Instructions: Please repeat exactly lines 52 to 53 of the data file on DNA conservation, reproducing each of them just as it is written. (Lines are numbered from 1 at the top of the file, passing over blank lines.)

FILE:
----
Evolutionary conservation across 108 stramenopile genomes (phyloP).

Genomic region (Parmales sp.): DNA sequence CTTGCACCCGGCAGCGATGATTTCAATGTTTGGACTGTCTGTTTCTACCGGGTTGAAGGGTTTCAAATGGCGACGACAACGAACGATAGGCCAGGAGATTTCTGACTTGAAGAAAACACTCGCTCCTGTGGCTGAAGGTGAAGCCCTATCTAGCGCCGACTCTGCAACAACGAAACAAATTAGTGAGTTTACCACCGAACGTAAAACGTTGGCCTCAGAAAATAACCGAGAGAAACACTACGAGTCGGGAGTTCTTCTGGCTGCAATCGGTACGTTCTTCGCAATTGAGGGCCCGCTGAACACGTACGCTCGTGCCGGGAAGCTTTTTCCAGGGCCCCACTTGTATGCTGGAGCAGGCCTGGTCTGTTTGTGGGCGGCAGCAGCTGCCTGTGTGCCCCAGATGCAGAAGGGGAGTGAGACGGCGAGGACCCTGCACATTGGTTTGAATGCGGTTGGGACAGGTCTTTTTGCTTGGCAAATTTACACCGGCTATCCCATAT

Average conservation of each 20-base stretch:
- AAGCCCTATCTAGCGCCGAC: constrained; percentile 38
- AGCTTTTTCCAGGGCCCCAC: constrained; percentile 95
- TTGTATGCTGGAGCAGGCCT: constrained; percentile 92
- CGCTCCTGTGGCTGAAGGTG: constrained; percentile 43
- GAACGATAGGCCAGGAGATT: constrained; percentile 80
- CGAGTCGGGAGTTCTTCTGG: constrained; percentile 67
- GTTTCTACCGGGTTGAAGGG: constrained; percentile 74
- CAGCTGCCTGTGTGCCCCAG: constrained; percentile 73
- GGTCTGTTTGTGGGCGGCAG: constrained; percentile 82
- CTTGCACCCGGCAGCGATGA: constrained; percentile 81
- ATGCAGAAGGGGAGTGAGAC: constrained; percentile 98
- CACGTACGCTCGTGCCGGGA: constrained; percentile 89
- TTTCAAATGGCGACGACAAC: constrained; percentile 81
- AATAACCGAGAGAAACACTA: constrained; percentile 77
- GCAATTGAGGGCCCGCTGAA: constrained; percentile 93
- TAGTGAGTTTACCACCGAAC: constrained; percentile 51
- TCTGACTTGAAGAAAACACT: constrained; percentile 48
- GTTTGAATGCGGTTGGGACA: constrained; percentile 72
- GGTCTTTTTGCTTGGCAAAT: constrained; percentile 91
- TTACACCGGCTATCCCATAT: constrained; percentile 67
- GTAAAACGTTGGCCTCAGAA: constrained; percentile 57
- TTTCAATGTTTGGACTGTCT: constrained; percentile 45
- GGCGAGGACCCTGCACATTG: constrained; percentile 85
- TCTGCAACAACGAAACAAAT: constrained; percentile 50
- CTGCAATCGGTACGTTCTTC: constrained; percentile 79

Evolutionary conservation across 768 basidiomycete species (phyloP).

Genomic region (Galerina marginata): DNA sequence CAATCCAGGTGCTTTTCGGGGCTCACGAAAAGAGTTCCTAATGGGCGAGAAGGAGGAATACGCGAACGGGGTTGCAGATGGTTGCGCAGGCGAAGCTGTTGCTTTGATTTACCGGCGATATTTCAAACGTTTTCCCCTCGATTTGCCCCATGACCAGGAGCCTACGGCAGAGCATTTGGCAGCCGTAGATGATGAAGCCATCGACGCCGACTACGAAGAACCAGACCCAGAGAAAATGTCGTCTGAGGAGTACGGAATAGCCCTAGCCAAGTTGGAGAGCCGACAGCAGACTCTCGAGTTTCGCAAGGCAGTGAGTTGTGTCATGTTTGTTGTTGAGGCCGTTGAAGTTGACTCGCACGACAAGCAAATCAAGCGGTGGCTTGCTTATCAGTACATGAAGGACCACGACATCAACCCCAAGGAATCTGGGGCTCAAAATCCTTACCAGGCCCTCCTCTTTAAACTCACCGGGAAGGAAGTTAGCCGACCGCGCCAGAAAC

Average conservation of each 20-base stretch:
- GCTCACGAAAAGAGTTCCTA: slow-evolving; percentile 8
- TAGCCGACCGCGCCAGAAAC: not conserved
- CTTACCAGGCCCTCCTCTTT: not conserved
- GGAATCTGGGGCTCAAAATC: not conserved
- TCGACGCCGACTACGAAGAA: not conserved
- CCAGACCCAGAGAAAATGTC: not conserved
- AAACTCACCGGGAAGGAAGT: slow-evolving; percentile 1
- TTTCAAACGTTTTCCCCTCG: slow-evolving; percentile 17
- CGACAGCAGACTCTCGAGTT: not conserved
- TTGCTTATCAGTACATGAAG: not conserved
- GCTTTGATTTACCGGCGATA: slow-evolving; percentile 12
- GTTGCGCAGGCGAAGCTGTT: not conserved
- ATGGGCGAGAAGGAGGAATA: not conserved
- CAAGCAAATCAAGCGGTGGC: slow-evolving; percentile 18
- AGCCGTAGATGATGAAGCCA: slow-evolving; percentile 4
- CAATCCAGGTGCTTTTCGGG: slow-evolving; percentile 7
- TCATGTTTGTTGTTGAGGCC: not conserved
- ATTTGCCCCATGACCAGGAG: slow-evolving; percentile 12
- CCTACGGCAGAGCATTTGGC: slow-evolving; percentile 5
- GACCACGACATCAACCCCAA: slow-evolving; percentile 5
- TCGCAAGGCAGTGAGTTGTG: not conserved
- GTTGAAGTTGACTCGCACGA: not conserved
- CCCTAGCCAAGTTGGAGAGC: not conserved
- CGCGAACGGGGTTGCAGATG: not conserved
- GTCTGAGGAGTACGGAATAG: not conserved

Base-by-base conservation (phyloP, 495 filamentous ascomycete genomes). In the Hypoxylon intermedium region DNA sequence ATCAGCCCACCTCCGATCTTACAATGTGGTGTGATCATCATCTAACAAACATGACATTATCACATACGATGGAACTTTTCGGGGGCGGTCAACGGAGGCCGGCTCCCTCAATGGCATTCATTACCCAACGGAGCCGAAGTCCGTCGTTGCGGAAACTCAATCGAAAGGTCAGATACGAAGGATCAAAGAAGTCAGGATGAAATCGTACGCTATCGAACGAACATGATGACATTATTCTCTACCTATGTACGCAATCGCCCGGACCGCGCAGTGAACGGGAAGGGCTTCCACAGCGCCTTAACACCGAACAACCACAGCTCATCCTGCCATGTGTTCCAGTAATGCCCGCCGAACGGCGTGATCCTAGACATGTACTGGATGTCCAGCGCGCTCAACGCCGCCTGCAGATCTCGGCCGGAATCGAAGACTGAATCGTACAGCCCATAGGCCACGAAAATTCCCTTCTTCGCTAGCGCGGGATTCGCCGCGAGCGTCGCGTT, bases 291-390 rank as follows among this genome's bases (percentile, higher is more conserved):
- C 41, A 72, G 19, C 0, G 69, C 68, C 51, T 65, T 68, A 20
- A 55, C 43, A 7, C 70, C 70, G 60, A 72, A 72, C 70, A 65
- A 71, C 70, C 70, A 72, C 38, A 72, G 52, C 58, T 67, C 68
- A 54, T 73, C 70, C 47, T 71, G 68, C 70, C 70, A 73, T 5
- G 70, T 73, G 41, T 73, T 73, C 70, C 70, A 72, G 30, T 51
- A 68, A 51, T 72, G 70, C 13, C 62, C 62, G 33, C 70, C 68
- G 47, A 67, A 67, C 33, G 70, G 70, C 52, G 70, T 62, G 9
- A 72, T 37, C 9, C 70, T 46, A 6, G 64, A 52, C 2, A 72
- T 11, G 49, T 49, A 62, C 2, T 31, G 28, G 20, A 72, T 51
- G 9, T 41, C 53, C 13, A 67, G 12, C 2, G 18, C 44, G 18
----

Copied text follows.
- TCGCAAGGCAGTGAGTTGTG: not conserved
- GTTGAAGTTGACTCGCACGA: not conserved